An estimated 44 million family caregivers currently reside in the U.S. providing care for a loved one, from transportation to appointments to full-on skilled nursing duties including administering medicines, dressing bed sores, and logging vitals. As the Boomer generation ages into a completely 65 and older window by the year 2030, according to the Pew Research Center, the number of people requiring care from their loved ones is only expected to grow in the coming decades.
For many family caregivers, the most important lessons are learned on the job – how to change soiled sheets with your loved one in the bed or how to recognize signs of dementia or Alzheimer’s, for example. No matter the age, mobility status, or medical condition of your loved one, one lesson in caregiving that transcends boundaries is how to help loved ones remain confident and self-sufficient as long as possible. These practical, real-world solutions are here to help:
Supply Ease-of-Use Tools
For many seniors, even the simplest day to day tasks are made more challenging by health conditions like arthritis, diabetes, or heart disease. That is where ease-of-use tools can come in handy. Basic yet effective devices that make every activity, from getting dressed to brushing teeth and eating, just a little easier and less painful can inspire newfound confidence and self-reliance in an older adult with health issues.
Ease of use tools might include a reacher grabber, which gives someone further extension of their own arm allowing them to pick up things with ease off the ground or grab items safely off of high shelves; or a handle gripper which applies a wider non-slip grip surface to thin instruments like toothbrushes and eating utensils. Button hooks and extra long shoe horns on the other hand equip an older adult who suffers from joint pain or limited range of motion with the tools they need to dress themselves successfully.
Check Out Virtual Assistants
Forget about Mom asking you what time it is or when her appointment is or if you can call someone for her. Virtual assistants can take on some of the load of family caregivers by providing digital solutions to common questions and needs. What is a virtual assistant? It’s essentially like a digital assistant which responds to voice commands. Think about Siri on your iPhone or Alexa by Amazon Echo.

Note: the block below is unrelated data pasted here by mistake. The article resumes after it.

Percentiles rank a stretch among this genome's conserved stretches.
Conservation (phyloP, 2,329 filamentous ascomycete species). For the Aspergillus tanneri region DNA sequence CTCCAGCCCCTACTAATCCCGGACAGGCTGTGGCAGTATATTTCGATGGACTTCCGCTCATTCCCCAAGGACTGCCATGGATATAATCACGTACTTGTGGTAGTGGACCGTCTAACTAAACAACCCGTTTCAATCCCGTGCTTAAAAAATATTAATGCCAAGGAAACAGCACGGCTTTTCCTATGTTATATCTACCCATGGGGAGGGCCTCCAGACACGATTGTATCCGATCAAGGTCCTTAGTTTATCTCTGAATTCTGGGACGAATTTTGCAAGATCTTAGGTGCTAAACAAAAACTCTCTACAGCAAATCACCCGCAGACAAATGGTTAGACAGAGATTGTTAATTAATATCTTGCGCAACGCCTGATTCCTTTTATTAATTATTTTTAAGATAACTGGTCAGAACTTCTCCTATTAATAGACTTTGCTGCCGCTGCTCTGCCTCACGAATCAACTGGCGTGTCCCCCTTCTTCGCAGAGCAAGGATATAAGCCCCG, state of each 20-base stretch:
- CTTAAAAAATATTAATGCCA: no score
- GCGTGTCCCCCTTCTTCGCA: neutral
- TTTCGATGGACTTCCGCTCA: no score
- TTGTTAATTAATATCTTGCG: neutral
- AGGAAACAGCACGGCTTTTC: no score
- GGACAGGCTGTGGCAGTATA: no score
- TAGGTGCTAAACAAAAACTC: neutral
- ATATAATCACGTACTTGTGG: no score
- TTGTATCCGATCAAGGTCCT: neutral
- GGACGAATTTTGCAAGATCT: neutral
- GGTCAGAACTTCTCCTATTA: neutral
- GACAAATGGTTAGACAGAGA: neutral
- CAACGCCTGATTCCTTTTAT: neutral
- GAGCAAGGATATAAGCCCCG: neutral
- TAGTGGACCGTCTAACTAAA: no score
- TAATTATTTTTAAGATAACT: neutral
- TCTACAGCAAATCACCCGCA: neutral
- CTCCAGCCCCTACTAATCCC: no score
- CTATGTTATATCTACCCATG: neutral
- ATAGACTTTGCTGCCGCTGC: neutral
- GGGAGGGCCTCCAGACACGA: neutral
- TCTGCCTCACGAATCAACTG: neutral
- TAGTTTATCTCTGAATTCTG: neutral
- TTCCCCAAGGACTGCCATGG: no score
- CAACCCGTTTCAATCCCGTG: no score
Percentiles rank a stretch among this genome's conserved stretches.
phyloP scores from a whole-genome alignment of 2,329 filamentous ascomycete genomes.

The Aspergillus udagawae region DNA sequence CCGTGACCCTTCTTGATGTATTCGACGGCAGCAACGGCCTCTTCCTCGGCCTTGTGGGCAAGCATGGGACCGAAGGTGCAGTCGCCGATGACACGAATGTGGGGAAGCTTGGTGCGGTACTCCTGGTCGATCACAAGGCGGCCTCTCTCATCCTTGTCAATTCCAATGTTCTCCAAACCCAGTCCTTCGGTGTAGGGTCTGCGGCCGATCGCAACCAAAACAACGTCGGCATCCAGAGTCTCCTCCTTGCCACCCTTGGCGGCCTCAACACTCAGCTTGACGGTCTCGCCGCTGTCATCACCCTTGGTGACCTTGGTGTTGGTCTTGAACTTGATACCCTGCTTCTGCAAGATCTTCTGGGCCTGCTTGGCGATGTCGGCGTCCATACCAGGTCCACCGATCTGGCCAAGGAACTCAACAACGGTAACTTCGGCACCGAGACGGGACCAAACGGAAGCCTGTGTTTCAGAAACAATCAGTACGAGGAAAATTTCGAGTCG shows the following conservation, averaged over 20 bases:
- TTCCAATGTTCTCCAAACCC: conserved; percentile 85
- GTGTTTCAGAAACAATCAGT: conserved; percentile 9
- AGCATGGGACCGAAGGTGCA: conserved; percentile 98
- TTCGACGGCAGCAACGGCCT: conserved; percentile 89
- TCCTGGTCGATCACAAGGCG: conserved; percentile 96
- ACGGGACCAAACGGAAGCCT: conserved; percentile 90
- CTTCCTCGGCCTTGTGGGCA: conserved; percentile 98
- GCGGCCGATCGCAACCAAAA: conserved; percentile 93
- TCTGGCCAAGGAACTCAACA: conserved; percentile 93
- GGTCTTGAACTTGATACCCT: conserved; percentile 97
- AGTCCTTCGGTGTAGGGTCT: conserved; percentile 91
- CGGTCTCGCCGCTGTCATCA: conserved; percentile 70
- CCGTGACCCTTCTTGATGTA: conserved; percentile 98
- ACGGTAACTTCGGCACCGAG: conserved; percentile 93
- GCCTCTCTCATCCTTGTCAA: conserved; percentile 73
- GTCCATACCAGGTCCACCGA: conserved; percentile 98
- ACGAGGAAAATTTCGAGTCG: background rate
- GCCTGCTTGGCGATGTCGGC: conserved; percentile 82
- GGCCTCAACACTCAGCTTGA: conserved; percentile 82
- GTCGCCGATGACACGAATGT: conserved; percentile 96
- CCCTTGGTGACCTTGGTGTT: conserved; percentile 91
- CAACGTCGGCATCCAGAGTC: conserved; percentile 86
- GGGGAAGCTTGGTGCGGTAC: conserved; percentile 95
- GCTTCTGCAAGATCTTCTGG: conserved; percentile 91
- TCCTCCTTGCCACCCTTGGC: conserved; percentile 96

Voice recognition software allows people to speak to their mobile or free standing stationary devices and ask questions or make commands. For example, an elderly person can use their Google Home virtual assistant to check their email, read their texts, play music, check their calendar, place calls, and even turn on their TV.
Enroll Them in Fitness Classes
Taking it easy is no longer the mantra of aging gracefully. More and more medical experts agree, staying active and exercising daily is the key to longevity and healthy aging. Routine fitness has been shown to cut risk of cancer, heart disease, obesity, diabetes, and cognitive decline in older adults as well as promote positive moods and social interactions.
Family caregivers should talk to their loved ones who are mobily able to commit to fitness classes or groups about joining a gym or visiting the local senior center or YMCA. Special programs like SilverSneakers even offer free membership to senior citizens at 13,000 participating gyms across the United States. Stronger, healthier loved ones are more confident and self-reliant.
Prioritize and Act on Knowledge
There are few things more fear strickening than feeling sick as an elderly person and not knowing what is going on or if anyone in your care network understands your condition. Taking your Grandpa with heart failure or diabetes out for lunch might seem like a nice, caring gesture, but it means little when you forget to stock an extra oxygen tank in the car or bring along his blood sugar meter. Family caregiving takes vigilant awareness and acute memory practice to help provide great care and also embolden your loved one to continue living with stress-free confidence.
AARP reports that in 2013 an estimated 40 million family caregivers provided over $450 billion dollars worth of care to parents, spouses, partners, and other adult family members over roughly 37 billion hours. The cost of family caregiving is high, but empowering ailing loved ones might just be the key to saving money, time and stress in the long run.